Published 11:45 pm Friday, August 14, 2009
As a group of about 30 people milled around the Obici House on Friday, it became clear just how widespread is the concern for the fate of the historic Suffolk structure.
City officials opened the former home of the late Suffolk philanthropist Amedeo Obici for tours on Friday by individuals and groups interested in restoring the neglected landmark.
The group included the expected collection of Suffolk boosters and history buffs, along with their construction consultants.
Email newsletter signup
One guest, however, had traveled from Atlanta for the chance to look around the home and consider the ways it could be repaired, renovated and put back into use.
Saxophonist Amy Lee, whose career has included a 15-year stint with Jimmy Buffet and several years with Charles Neville’s jazz band, joined the largely local crowd to get a look at the leaded and stained-glass windows, the elaborate woodwork and crumbling plaster inside the home.
What connection could an Atlanta-based national recording artist have with an old home in Suffolk?
“I’ve just become a fan of Suffolk,” she said. And the Obici House “is an important place for the city — for the country, really.”
Lee first learned about the home from her friends, Hinton Hurff Sr. and his son, “D.” of Suffolk, who also were part of the group touring the home Friday.
For Hinton Hurff, who served more than 10 years on the Obici House Board of Directors when the city of Portsmouth owned the home and golf course, saving the home has the feel of a personal mission.
“We fell in love with the house,” he said of the group that Portsmouth put in charge of its administration during the days when the LPGA played an annual tournament at the adjacent Sleepy Hole Golf Course.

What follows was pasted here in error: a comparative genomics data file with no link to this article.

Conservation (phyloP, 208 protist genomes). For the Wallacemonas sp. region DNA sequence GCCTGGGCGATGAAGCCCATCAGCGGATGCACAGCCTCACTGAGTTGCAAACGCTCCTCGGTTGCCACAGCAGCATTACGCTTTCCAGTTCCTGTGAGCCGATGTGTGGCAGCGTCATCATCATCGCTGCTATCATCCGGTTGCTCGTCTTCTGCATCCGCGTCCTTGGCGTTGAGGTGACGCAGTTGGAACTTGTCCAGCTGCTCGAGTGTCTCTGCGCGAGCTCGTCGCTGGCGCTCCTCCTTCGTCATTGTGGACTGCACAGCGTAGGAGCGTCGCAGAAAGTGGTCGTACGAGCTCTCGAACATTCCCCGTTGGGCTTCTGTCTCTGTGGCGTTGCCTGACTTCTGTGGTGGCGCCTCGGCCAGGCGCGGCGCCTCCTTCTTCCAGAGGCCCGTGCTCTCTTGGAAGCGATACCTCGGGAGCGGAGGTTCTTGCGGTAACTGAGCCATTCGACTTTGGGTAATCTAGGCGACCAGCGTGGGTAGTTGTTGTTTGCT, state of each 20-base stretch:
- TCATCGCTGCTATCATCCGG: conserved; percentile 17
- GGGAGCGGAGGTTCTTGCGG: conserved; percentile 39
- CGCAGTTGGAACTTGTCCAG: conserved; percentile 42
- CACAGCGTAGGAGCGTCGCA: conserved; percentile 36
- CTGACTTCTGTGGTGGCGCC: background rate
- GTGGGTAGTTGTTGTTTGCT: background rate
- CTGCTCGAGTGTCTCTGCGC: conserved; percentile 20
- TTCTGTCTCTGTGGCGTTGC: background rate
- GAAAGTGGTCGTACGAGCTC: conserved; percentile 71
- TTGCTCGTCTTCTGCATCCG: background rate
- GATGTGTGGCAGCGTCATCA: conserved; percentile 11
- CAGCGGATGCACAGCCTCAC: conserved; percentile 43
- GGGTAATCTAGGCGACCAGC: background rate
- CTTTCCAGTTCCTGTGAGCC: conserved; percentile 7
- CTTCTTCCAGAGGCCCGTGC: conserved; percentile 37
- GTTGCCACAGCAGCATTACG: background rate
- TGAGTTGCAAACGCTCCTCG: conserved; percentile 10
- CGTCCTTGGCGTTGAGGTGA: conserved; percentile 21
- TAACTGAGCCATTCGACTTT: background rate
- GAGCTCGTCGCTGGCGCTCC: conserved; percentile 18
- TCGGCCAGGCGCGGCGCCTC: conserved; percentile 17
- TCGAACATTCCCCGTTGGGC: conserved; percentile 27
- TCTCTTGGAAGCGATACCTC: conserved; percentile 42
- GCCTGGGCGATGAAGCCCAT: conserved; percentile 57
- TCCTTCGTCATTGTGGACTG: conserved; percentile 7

Now, Hurff serves on a different board of directors that is concerned with the fate the Obici family’s old Suffolk home. That group, Citizens for the Preservation of Obici House, has led the public effort to get the city of Suffolk to take steps to restore the building.
“We don’t want it repaired or patched,” Hurff said. “We want it restored to its original luster.”
The citizens’ group is led by Susan Blair and is working with Powell Management Associates to submit a response to the city’s request for proposals by the Sept. 10 deadline.
Several other developers are known to be looking at the property, as well.
“Lots of people are interested, of course,” Hurff said Friday evening. “But not everybody wants to put the amount of work into trying to save it that we do.”
In fact, Lee, the saxophonist, at one time could have been one of those potential competitors to the local preservation group.
“I was hoping to purchase the home myself and turn some of it into a recording studio,” she said after touring the building.
Having renovated two old homes in Atlanta, she had experience with the process, she said, and she’d felt confident that musicians would be interested in using the studio while staying in the home and taking advantage of the golf course and riverfront views.
Financial issues, she said, would keep her from pursuing that plan, but she still hopes to be able to help the Suffolk group meet its goal of restoring the old home.
“I will do what I can to save the house,” she said, noting that she had discovered a connection even deeper than her friendships in Suffolk.
Her mother’s family, Lee said, was from Lonigo, Italy, which is about 40 kilometers from Ordezo, the town Amedeo and Louise Obici left when they came to America and settled in Suffolk.
Friday’s tour was the last that the city will give to groups and developers interested in responding to its request for proposals. Those proposals are due Sept. 10.